The Vitamin D Supplementation in Older People (VDOP) Trial (ISRCTN35648481) was a single-center, parallel-group, participant-randomized, double-blind interventional trial testing the effects on hip BMD of 3 doses—300, 600, and 1200 µg (12,000, 24,000, and 48,000 IU)—of oral vitamin D3 given each month to men and women aged ≥70 y for 1 y as described earlier (12), with the first dose given between November 2012 and May 2013. The study was funded by Arthritis Research UK (D19544). Potential participants were identified from electronic medical records from 25 general practitioner practices in the northeast of England. Participants were invited to take part after ensuring they did not meet the following exclusion criteria:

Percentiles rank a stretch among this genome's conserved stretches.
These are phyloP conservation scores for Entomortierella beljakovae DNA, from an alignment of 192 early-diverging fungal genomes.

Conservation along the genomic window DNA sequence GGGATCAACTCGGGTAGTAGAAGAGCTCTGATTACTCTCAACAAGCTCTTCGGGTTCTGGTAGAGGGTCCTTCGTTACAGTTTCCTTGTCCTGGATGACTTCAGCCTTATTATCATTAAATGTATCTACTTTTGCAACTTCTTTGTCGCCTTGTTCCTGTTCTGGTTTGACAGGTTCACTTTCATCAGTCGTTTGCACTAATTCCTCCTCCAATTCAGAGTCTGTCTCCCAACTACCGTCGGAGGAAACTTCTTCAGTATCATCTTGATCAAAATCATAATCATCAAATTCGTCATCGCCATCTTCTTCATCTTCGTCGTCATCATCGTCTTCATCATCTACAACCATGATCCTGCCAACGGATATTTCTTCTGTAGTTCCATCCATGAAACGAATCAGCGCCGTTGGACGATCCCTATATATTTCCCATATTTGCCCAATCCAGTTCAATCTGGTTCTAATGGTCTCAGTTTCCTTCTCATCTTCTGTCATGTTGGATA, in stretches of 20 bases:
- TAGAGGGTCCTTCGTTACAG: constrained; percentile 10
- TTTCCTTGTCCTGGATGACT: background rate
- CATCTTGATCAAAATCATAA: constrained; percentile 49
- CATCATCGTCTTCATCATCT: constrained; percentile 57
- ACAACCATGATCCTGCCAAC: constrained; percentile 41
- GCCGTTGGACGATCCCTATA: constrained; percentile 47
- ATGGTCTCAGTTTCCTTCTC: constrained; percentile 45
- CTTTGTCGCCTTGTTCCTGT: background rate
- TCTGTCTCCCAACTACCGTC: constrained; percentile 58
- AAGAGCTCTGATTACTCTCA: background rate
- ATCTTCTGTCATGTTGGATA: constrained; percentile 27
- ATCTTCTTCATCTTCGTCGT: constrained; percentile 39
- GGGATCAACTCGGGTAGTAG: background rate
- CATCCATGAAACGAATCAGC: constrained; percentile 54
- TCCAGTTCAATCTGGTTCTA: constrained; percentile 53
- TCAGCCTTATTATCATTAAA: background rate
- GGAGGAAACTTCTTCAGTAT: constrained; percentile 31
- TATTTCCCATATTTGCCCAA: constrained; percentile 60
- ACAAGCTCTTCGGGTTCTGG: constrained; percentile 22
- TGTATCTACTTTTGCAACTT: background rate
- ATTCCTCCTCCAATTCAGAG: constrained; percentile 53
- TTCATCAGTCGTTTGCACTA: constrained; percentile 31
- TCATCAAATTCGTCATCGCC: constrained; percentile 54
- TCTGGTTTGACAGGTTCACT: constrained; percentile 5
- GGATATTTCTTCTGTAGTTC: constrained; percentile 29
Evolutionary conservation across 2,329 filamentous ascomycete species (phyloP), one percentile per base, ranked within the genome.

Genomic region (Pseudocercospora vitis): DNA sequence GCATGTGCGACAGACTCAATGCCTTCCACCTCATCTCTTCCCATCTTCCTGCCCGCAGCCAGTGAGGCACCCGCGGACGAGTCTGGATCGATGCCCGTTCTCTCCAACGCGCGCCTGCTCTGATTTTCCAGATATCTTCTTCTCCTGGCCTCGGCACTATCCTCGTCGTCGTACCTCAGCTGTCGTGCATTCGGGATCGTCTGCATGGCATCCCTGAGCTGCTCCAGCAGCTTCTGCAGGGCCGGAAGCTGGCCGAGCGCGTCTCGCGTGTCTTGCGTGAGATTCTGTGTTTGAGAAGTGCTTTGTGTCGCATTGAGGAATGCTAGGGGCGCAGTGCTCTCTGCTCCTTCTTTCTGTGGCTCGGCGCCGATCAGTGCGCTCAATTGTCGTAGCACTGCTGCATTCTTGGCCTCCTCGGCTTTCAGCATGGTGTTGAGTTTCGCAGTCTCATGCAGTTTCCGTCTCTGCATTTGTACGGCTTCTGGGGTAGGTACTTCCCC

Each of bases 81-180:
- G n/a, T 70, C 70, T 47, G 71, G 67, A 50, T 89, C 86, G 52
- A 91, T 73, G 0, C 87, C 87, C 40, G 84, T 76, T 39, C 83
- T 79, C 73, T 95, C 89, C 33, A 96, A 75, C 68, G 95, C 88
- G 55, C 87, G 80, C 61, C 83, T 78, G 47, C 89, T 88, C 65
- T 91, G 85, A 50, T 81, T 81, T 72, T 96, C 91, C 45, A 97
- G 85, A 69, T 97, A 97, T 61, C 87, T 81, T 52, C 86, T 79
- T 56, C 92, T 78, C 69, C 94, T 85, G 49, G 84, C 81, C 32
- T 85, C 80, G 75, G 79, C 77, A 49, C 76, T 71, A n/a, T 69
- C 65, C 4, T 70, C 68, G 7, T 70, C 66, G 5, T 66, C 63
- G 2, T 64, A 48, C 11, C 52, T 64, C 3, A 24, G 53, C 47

treatment with antiresorptive or anabolic treatment for osteoporosis in the previous 3 y;current consumption of supplementary vitamin D at a dose >10 μg (400 IU)/d or calcium at a dose >500 mg/d;experience of a fragility fracture in the previous 6 mo;a history of renal stones, previous bilateral hip replacements, or primary hyperparathyroidism;past or present history of hypercalcemia (albumin adjusted plasma calcium >2.60 mmol/L), hypocalcemia (albumin adjusted plasma calcium <2.15 mmol/L), or an estimated glomerular filtration rate <30 mL · min−1 · 1.73 m−2. A total of 379 participants were recruited, with 343 (91%) participants completing the study at 12 mo [see Figure 1; Consolidated Standards of Reporting Trials (CONSORT) diagram]. Baseline characteristics, including anthropometric parameters, markers of calcium and vitamin D metabolism and intakes, renal function, falls, and major osteoporotic or hip fracture risk, were well balanced across the 3 arms (see Table 1). There was also no difference in self-reported habitual sun exposure between the 3 arms at baseline. There were no differences between arms in subsequent dropout from the study. The mean ± SD baseline 25(OH)D concentration was 40.0 ± 20.1 nmol/L. There was no significant dose effect on BMD at the total femur or neck of femur when giving a monthly dose of 12,000, 24,000, or 48,000 IU vitamin D. This is equivalent to a daily dose of 10, 20, or 40 µg (400, 800, and 1600 IU), respectively. The primary objective of this study was to evaluate the dose effect of vitamin D supplementation on the attenuation of the age-associated decline in BMD (12, 19), and our results complement a recent meta-analysis by Reid et al. (1), which concluded that there was no clinically significant effect of vitamin D supplementation on BMD, although that study showed a 0.8% greater BMD at the neck of femur over a mean study duration of 2 y. A more recent study (not included in Reid et al.'s meta-analysis) showed a significant effect of vitamin D supplementation on total hip BMD, at a dose of 25 µg (1000 IU) but not at 10 µg (400 IU)/d, when compared with placebo (19). Of note, the latter study, performed in Aberdeen, United Kingdom, recruited a younger population than ours (mean age: 65 y), comprising only women who also had a lower mean serum 25(OH)D concentration at baseline (34 nmol/L) (19). However, it is difficult to compare the results of either the meta-analysis or the Aberdeen study with the VDOP because both evaluated the effect of vitamin D compared with placebo, whereas the VDOP was a dose-ranging study, with the 10-µg (400-IU)/d equivalent dose as reference. Source: http://doi.org/10.1093/ajcn/nqy280